poppies

The Scott Brothers of Oakham

The Scott family from Oakham had eight brothers who all fought in the Great War. Their father, who was a manager at Barclays Bank in Oakham before the war received a letter from King George V congratulating him on their war record. The letter was dated 29 November 1915, before the youngest son had enlisted said:

“Sir, I have the honour to inform you that the King has heard with much interest that you have at the present moment seven sons serving in His Majesty’s Forces.  I am commanded to express to you The King’a congratulations and to assure you that His Majesty much appreciates the spirit of patriotism which prompted this example in one family of loyalty and devotion to the Sovereign.”

All eight sons went to Oakham School and interestingly each one enlisted with a different regiment. OneJoseph, was already in the Army, having fought in the Boer War, and another, Claude was in Canada serving in the army there when the war began and came back over to Europe to fight. He remained in London at the Canadian HQ and died of pneumonia on 30 November 1915. He was buried in London, and isn’t on the war memorial in Oakham.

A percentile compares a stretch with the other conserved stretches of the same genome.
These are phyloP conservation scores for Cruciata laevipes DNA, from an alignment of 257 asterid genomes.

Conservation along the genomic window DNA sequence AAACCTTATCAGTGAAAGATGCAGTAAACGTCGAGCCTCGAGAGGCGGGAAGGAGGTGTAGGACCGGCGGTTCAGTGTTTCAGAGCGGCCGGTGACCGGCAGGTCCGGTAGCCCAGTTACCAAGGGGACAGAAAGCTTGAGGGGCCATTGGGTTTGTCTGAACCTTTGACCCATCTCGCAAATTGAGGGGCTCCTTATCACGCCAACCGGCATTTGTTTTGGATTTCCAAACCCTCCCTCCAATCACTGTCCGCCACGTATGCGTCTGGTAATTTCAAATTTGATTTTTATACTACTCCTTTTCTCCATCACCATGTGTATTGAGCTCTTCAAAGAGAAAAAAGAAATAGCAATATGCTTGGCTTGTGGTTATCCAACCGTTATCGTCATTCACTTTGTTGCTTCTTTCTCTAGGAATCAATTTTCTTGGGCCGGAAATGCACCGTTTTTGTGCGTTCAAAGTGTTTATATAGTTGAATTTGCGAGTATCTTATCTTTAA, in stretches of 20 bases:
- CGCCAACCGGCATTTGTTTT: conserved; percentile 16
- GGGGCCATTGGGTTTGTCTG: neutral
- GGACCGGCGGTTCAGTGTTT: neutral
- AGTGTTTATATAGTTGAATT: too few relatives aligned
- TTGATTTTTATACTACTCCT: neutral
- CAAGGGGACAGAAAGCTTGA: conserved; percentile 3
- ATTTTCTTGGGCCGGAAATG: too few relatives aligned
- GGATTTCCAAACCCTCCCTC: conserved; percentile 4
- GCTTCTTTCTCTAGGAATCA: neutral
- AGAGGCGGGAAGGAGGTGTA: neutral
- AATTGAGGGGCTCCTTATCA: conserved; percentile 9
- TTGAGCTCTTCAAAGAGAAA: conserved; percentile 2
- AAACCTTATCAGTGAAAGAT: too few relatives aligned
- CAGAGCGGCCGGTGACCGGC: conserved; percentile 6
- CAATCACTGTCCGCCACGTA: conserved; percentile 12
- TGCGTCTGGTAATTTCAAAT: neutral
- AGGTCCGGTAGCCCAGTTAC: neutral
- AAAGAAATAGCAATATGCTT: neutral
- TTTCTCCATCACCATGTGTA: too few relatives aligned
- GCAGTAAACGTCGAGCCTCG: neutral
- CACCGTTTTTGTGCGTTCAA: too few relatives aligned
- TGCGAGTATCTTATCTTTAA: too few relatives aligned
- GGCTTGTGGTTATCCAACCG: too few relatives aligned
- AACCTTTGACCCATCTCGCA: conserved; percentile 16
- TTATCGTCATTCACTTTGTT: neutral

One of the other Scott brothers also died during the Great War. Charles Reginald Malcolm Scott took part in the Second Battle of the Somme and the Battle of Messines where he was gassed by the Germans. As a result he was eventually sent back to England to be treated at Reading and then was discharged from the Army through ill health and died on the 8 August 1918 as a result of the long term effects of the gas poisoning. However because he had been discharged from the Army at the time of his death he doesn’t have an official Commonwealth War Graves record, unlike his brother Claude. The remaining six brothers all survived the war.

William Elliott of Manton was called up to serve in June 1918, aged 46. He fell ill while training in Kent and died… https://t.co/5t1Qsk67w2 12:01 PM Dec 9th